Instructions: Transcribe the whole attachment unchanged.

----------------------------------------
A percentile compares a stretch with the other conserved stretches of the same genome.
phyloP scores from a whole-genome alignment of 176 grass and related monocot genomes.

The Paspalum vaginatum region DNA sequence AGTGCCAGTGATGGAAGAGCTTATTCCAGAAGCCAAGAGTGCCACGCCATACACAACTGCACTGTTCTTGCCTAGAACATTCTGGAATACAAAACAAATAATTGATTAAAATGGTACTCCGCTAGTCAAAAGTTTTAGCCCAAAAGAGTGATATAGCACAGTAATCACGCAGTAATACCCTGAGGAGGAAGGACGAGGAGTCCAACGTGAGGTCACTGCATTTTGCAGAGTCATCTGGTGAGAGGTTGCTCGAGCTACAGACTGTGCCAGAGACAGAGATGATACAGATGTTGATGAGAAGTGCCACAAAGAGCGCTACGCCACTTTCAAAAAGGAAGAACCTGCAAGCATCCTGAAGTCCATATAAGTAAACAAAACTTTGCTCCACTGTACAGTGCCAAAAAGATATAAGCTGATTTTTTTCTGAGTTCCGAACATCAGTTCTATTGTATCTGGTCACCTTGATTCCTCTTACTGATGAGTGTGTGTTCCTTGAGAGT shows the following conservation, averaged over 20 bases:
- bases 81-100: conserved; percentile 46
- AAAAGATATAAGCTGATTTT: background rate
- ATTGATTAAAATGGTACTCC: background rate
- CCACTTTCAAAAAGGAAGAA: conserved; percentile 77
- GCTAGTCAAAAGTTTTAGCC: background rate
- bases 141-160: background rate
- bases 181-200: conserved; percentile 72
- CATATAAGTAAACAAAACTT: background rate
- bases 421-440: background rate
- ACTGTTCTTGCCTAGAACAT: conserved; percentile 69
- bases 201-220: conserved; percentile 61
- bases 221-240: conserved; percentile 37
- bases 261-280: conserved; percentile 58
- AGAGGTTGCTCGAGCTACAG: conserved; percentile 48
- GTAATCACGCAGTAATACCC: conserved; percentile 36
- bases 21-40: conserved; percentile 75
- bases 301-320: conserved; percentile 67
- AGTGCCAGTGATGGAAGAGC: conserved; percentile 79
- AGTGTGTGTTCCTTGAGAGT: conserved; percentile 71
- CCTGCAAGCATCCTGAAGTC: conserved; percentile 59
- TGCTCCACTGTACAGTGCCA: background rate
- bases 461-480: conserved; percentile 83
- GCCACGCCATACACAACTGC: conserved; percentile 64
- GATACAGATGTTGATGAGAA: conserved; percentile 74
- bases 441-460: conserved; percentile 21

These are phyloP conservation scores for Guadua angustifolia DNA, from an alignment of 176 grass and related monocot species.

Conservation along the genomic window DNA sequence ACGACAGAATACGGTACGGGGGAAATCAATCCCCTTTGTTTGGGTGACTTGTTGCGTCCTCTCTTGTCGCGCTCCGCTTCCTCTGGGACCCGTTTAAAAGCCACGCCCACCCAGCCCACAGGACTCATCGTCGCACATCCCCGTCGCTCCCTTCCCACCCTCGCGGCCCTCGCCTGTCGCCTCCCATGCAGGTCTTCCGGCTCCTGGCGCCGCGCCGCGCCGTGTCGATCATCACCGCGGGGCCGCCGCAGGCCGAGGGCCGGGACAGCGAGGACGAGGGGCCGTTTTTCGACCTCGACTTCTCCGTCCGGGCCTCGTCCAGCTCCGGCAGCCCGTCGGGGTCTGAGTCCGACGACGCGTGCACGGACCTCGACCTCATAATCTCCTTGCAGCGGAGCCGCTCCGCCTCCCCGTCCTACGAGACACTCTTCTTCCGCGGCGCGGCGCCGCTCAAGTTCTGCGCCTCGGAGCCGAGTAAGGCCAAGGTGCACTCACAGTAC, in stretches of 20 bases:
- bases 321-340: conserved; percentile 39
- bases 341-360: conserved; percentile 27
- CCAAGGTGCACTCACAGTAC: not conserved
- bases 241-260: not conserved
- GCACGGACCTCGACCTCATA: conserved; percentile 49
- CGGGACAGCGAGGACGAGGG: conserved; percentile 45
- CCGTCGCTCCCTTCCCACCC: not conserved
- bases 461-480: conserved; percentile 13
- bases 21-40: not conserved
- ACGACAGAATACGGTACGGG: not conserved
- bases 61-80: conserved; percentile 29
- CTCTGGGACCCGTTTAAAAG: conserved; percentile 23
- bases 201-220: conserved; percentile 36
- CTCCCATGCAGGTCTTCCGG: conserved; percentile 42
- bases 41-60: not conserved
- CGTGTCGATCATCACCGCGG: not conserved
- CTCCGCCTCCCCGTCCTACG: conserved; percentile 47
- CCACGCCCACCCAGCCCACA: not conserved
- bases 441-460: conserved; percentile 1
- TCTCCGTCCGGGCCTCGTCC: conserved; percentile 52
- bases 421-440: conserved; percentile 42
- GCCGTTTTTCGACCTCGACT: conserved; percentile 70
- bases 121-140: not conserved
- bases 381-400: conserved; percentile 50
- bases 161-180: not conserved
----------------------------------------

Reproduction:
A percentile compares a stretch with the other conserved stretches of the same genome.
phyloP scores from a whole-genome alignment of 176 grass and related monocot genomes.

The Paspalum vaginatum region DNA sequence AGTGCCAGTGATGGAAGAGCTTATTCCAGAAGCCAAGAGTGCCACGCCATACACAACTGCACTGTTCTTGCCTAGAACATTCTGGAATACAAAACAAATAATTGATTAAAATGGTACTCCGCTAGTCAAAAGTTTTAGCCCAAAAGAGTGATATAGCACAGTAATCACGCAGTAATACCCTGAGGAGGAAGGACGAGGAGTCCAACGTGAGGTCACTGCATTTTGCAGAGTCATCTGGTGAGAGGTTGCTCGAGCTACAGACTGTGCCAGAGACAGAGATGATACAGATGTTGATGAGAAGTGCCACAAAGAGCGCTACGCCACTTTCAAAAAGGAAGAACCTGCAAGCATCCTGAAGTCCATATAAGTAAACAAAACTTTGCTCCACTGTACAGTGCCAAAAAGATATAAGCTGATTTTTTTCTGAGTTCCGAACATCAGTTCTATTGTATCTGGTCACCTTGATTCCTCTTACTGATGAGTGTGTGTTCCTTGAGAGT shows the following conservation, averaged over 20 bases:
- bases 81-100: conserved; percentile 46
- AAAAGATATAAGCTGATTTT: background rate
- ATTGATTAAAATGGTACTCC: background rate
- CCACTTTCAAAAAGGAAGAA: conserved; percentile 77
- GCTAGTCAAAAGTTTTAGCC: background rate
- bases 141-160: background rate
- bases 181-200: conserved; percentile 72
- CATATAAGTAAACAAAACTT: background rate
- bases 421-440: background rate
- ACTGTTCTTGCCTAGAACAT: conserved; percentile 69
- bases 201-220: conserved; percentile 61
- bases 221-240: conserved; percentile 37
- bases 261-280: conserved; percentile 58
- AGAGGTTGCTCGAGCTACAG: conserved; percentile 48
- GTAATCACGCAGTAATACCC: conserved; percentile 36
- bases 21-40: conserved; percentile 75
- bases 301-320: conserved; percentile 67
- AGTGCCAGTGATGGAAGAGC: conserved; percentile 79
- AGTGTGTGTTCCTTGAGAGT: conserved; percentile 71
- CCTGCAAGCATCCTGAAGTC: conserved; percentile 59
- TGCTCCACTGTACAGTGCCA: background rate
- bases 461-480: conserved; percentile 83
- GCCACGCCATACACAACTGC: conserved; percentile 64
- GATACAGATGTTGATGAGAA: conserved; percentile 74
- bases 441-460: conserved; percentile 21

These are phyloP conservation scores for Guadua angustifolia DNA, from an alignment of 176 grass and related monocot species.

Conservation along the genomic window DNA sequence ACGACAGAATACGGTACGGGGGAAATCAATCCCCTTTGTTTGGGTGACTTGTTGCGTCCTCTCTTGTCGCGCTCCGCTTCCTCTGGGACCCGTTTAAAAGCCACGCCCACCCAGCCCACAGGACTCATCGTCGCACATCCCCGTCGCTCCCTTCCCACCCTCGCGGCCCTCGCCTGTCGCCTCCCATGCAGGTCTTCCGGCTCCTGGCGCCGCGCCGCGCCGTGTCGATCATCACCGCGGGGCCGCCGCAGGCCGAGGGCCGGGACAGCGAGGACGAGGGGCCGTTTTTCGACCTCGACTTCTCCGTCCGGGCCTCGTCCAGCTCCGGCAGCCCGTCGGGGTCTGAGTCCGACGACGCGTGCACGGACCTCGACCTCATAATCTCCTTGCAGCGGAGCCGCTCCGCCTCCCCGTCCTACGAGACACTCTTCTTCCGCGGCGCGGCGCCGCTCAAGTTCTGCGCCTCGGAGCCGAGTAAGGCCAAGGTGCACTCACAGTAC, in stretches of 20 bases:
- bases 321-340: conserved; percentile 39
- bases 341-360: conserved; percentile 27
- CCAAGGTGCACTCACAGTAC: not conserved
- bases 241-260: not conserved
- GCACGGACCTCGACCTCATA: conserved; percentile 49
- CGGGACAGCGAGGACGAGGG: conserved; percentile 45
- CCGTCGCTCCCTTCCCACCC: not conserved
- bases 461-480: conserved; percentile 13
- bases 21-40: not conserved
- ACGACAGAATACGGTACGGG: not conserved
- bases 61-80: conserved; percentile 29
- CTCTGGGACCCGTTTAAAAG: conserved; percentile 23
- bases 201-220: conserved; percentile 36
- CTCCCATGCAGGTCTTCCGG: conserved; percentile 42
- bases 41-60: not conserved
- CGTGTCGATCATCACCGCGG: not conserved
- CTCCGCCTCCCCGTCCTACG: conserved; percentile 47
- CCACGCCCACCCAGCCCACA: not conserved
- bases 441-460: conserved; percentile 1
- TCTCCGTCCGGGCCTCGTCC: conserved; percentile 52
- bases 421-440: conserved; percentile 42
- GCCGTTTTTCGACCTCGACT: conserved; percentile 70
- bases 121-140: not conserved
- bases 381-400: conserved; percentile 50
- bases 161-180: not conserved